THE DEATH TOLL from a gas explosion in a coal mine in Central China has risen to 31, after rescue workers at the scene discovered five more dead bodies.
State news agency Xinhua reports that there are six survivors still trapped underground in the mine, outside of Yuzhou City in the central province of Henna, but rescuers believe the chances of being able to rescue them are slim – fearing that the remaining six missing miners may be buried under 2,500 tonnes of coal dust.
The accident took place on Saturday in a pit owned by the Pingyu Coal and Electric Company, where an initial investigation showed that 173,500 cubic meters of gas had leaked out in the accident.
A total of 276 workers were on duty at the mine when the explosion occurred; the other 239 members of staff are understood to have escaped.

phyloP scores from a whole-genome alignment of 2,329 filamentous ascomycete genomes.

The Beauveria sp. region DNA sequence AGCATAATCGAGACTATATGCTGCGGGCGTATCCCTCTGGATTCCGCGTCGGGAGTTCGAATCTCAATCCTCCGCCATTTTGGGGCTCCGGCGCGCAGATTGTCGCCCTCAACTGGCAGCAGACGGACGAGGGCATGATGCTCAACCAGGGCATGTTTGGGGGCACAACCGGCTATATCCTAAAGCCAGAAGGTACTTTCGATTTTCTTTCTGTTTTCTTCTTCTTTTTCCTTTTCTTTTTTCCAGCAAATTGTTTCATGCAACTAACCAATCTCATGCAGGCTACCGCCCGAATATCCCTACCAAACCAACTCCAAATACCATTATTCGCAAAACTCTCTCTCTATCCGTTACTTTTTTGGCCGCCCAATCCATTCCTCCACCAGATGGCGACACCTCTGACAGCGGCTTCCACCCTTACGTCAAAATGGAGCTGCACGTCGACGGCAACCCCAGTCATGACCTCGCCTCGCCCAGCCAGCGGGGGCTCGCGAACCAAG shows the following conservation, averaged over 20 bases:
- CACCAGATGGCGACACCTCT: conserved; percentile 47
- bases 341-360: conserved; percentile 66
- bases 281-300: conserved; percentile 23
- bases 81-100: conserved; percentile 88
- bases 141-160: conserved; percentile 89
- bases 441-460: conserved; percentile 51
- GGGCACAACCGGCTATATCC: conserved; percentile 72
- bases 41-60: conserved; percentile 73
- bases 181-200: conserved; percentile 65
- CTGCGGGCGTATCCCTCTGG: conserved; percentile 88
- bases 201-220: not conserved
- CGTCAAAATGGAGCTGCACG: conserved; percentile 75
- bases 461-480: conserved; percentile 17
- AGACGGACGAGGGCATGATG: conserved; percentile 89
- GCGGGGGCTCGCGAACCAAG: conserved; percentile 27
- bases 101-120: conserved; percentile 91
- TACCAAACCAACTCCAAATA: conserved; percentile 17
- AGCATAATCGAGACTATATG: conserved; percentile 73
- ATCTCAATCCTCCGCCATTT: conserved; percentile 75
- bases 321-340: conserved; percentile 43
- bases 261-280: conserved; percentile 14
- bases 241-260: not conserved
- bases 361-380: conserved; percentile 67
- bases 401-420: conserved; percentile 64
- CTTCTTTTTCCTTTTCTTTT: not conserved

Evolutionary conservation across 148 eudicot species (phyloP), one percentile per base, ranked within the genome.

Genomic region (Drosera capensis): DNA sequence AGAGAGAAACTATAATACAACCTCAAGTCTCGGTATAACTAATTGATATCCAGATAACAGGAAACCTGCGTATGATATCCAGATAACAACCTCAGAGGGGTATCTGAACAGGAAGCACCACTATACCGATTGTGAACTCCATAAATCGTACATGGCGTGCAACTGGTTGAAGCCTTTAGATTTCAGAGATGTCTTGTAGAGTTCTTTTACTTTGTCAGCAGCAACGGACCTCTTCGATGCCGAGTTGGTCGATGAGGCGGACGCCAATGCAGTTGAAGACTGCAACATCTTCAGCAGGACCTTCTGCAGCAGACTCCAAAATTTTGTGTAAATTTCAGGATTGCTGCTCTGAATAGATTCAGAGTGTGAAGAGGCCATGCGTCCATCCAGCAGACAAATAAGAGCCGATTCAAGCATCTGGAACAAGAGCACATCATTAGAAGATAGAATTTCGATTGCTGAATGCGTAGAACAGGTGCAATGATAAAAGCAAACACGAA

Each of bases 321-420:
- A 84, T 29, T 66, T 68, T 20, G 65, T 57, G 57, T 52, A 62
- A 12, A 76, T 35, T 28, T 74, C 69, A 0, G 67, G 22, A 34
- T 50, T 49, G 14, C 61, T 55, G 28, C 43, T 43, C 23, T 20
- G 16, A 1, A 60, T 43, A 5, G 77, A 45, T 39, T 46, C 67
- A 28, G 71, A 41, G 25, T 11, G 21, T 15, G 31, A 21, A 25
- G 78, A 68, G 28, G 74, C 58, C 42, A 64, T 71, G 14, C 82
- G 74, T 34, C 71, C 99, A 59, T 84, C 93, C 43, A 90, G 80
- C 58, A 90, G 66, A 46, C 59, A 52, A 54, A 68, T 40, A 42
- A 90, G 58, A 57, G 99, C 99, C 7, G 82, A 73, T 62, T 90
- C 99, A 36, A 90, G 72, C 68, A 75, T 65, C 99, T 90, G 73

“At around 6 am I felt there was something wrong with the airflow in the shaft, and one of the team captains told me he also felt it and had already reported the problem,” said Liu Wenbin, a deputy chief engineer of the Pingyu company who was in the mine at the time of the explosion.
The incident has failed to capture the imaginations of onlookers worldwide in the same manner as the rescue of the 33 Chilean miners last week, largely because such accidents are commonplace in China: last year alone, more than 2,600 people died due to various mining accidents.
Indeed, an explosion at the same mine on August 1, 2008 killed 23 people.